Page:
Ask an Expert

Ask an Expert

Joinery, cabinetwork & furniture

Like to know what wood to use building a pergola or framing a barn? How about the difference between tung oil and polyurethane as a floor finish? How to revive decking or deal with merbau stains? Or how to meet the building code or bushfire standards? Or ask about the environmental advantages of wood or forest certification?

Q. I work for an office screen manufacturer at the moment we have just got our FSC badge but we have had to change ply makes from Malaysian to Chinese, we are seeing a big difference with boards warping we bond our ply to the mdf using PVA Glue is this happening due to the change of ply or is this a manufacturing error if so could you advise on the correct situation.

PVA glue is water-based and we believe the water content of the glue is most likely causing the problem. There is a useful discussion on the net about this which you can find via this link: http://www.woodweb.com/knowledge_base/WaterBased_Glue_Lamination_and_Warping.html. Using a backer sheet and/or a high solids PVA should overcome the problem.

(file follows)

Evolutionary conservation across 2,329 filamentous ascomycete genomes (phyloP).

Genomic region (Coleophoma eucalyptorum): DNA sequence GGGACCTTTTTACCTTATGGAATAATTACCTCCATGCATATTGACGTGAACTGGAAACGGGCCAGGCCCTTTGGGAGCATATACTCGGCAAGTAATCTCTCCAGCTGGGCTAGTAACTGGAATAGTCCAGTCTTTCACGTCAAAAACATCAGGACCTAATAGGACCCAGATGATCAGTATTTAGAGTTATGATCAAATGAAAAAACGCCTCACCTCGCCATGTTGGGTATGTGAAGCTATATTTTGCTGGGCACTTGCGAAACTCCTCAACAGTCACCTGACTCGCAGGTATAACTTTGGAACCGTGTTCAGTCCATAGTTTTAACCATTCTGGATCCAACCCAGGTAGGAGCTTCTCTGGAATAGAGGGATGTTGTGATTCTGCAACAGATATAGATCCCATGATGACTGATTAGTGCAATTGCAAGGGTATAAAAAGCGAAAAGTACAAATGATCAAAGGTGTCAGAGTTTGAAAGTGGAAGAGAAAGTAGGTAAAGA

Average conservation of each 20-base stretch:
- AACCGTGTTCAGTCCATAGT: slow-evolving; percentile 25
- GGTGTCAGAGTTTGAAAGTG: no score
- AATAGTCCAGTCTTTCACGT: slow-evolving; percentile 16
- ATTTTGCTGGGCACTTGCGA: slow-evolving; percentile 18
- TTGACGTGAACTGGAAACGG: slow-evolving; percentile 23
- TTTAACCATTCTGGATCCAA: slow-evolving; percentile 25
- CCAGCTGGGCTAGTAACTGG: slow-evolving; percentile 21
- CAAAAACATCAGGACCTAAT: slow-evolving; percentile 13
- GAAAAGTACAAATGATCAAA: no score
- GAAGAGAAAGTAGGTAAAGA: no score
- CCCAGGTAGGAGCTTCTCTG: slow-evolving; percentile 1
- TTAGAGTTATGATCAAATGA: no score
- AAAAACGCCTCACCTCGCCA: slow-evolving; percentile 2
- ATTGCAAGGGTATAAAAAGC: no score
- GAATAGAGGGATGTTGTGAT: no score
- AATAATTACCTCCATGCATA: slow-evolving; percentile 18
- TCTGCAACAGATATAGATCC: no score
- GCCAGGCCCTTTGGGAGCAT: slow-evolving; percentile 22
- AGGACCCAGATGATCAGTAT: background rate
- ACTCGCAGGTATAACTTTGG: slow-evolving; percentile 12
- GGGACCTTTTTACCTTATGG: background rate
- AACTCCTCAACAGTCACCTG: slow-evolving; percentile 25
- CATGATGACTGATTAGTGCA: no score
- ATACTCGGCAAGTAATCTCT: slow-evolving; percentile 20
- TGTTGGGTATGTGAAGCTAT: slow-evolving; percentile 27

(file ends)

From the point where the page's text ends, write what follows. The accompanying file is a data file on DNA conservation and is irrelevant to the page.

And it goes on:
Q. Brilliant! I think that might be the cause. Now I wonder how to get rid of the stain...

Your previous message said that bleach had failed to remove the stain, so it's unlikely to be mould and much more likely to be a case of "iron stain" as explained in the Timber Veneer Association's data sheet. If so, oxalic acid (or a brand-name timber cleaner containing oxalic acid) will remove the stain. To find out more about iron staining write "iron stain on wood" in your browser. Several references will come up, but the data sheet issued by the US Forest Products Laboratory is particularly helpful. Note that for oxalic acid to work it needs to be applied to bare wood, so any coating will need to be sanded off first.

Q. Have you ever seen or heard of this dark staining before? I have attached an image of our Tasmanian oak cupboards FYI. I have done a lot of research and asked various tradespeople.

We wondered if you are located in a humid climate, eg. the northern part of Australia. Problems have been experienced with eucalypt veneers (eg. Tasmanian oak) in damp and/or humid environments. The Timber Veneer Association of Australia (TVAA) recently published a data sheet on the subject which can be downloaded via this link: http://www.timberveneer.asn.au/downloads/discolouration-of-veneers-in-damp-or-humid-conditions.pdf. Although aimed more at building contractors and specifiers it might help to identify a possible cause of your problem.

Q. We have a 16 year old Tasmanian Oak kitchen. The doors have an " insert" which is turning very dark from the edges inwards. This stain doesn't respond to washing, bleaching or vinegar. Would like to send you an image but can't on this webpage submission form. Wondering if you can assist at all?